China’s Box Office Malaise in Four Films

Ideology continues to rule the box office, but cracks in the facade are starting to show.

After “Avatar: The Way of Water” debuted to lower-than-expected box office returns in China, Yu Dong, CEO of Bona Film Group, declared that Hollywood filmmaking was losing its grip on Chinese audiences. “Recent years have seen a rise in American sci-fi films and comic adaptations, which are drifting further from the habits of Chinese filmgoers,” Yu declared at the Hainan International Film Festival in mid-December.

Hollywood’s struggles in China are by now well known. Over the past several years, a combination of increased ideological control, fewer screenings of foreign films, and Chinese audiences’ embrace of domestic blockbusters have frustrated the American film industry’s ambitious plans and led to renewed concerns about China’s “decoupling” from the global film market.

What this framing misses, however, is the deep and growing divide within China about what exactly constitutes Chinese filmmaking. At the Hainan Film Festival, Yu argued that Chinese audiences “want to see Chinese people’s stories and Chinese people’s emotions.” The rise of the “main melody” patriotic blockbuster seems to bear that out. But “Return to Dust,” a sleeper hit about rural poverty, disability, and perseverance, was heavily criticized in some corners for its overly realistic — and overly negative — portrayal of life in the countryside. Below are four films that reflected the biggest trends in China’s film industry in 2022.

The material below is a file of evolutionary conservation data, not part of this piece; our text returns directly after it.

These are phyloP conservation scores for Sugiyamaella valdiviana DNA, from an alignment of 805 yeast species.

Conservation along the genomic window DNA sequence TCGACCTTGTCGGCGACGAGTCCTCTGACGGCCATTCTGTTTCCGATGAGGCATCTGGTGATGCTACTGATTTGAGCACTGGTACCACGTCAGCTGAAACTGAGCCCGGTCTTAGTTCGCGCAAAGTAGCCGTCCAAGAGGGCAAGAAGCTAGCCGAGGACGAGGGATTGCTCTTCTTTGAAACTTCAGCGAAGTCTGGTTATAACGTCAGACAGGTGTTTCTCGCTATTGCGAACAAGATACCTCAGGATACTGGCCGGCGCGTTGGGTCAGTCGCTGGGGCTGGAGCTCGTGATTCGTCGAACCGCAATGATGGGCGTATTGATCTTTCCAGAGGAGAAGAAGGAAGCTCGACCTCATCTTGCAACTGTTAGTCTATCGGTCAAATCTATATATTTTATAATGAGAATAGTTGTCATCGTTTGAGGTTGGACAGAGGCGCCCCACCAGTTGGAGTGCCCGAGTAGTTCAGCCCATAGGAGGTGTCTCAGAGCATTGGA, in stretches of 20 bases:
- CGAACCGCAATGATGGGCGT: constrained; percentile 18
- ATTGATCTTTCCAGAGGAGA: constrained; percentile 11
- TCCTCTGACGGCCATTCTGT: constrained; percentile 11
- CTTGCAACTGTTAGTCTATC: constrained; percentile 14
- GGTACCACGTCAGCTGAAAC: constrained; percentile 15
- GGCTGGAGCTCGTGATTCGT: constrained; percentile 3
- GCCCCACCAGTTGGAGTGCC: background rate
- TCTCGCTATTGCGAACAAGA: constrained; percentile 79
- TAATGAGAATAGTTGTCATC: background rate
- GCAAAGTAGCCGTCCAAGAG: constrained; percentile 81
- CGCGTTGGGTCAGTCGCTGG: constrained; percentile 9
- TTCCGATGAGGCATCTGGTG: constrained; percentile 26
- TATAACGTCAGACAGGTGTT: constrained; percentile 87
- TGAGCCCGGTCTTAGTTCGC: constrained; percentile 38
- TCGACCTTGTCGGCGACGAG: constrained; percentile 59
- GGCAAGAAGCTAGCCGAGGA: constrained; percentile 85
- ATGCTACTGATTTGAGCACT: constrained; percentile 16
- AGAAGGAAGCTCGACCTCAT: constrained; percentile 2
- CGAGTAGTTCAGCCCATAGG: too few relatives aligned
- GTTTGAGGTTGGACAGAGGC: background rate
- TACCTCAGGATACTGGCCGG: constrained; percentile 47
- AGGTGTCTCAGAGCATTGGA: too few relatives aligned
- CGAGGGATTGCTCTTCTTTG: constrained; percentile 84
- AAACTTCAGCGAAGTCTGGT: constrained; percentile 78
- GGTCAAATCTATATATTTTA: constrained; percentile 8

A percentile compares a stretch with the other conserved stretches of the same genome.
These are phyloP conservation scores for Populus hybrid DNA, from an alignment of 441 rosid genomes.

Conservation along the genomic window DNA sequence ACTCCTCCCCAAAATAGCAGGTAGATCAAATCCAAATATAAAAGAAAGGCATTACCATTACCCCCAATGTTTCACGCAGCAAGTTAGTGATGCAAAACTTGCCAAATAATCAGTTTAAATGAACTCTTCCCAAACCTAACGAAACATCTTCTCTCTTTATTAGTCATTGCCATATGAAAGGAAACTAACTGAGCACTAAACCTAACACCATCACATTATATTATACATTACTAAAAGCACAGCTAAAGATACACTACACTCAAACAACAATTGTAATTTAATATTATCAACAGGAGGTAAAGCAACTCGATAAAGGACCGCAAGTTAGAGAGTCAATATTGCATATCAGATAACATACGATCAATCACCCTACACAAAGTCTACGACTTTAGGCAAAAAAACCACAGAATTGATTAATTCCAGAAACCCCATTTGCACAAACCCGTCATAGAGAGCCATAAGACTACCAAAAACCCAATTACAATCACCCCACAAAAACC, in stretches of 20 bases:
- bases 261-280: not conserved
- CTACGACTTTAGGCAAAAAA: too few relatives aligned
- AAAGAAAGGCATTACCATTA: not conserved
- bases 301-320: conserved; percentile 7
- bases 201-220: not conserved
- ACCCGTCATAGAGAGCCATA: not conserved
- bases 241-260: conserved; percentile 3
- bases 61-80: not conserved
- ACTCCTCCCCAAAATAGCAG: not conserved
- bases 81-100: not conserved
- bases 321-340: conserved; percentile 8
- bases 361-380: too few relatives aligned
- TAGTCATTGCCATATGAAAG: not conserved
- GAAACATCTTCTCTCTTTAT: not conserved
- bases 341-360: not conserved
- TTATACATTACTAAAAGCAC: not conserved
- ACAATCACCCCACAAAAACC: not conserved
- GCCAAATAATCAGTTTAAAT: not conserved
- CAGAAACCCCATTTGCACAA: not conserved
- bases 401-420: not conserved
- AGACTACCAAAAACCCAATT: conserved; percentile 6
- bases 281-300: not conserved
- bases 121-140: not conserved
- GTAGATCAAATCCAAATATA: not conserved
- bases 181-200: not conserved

“The Battle at Lake Changjin: Shuimen Bridge”

What if you remade the Marvel Cinematic Universe, but replaced the Avengers with the People’s Liberation Army? The answer would look a lot like “The Battle at Lake Changjin: Shuimen Bridge,” a sequel to last year’s Korean War epic “The Battle at Lake Changjin.”

The “Lake Changjin” series reflects the growing merger of political messaging and blockbuster filmmaking in China. The trend began in 2009, with director Huang Jianxin’s “The Founding of a Republic.” Although “Founding” lacks the post-“Wolf Warrior” machismo of “Lake Changjin,” its star-studded cast nevertheless helped it compete with Hollywood blockbusters like “Transformers 2” and laid the groundwork for today’s commercialized “main melody” films. Continue to read the full article here

– This article originally appeared on Sixth Tone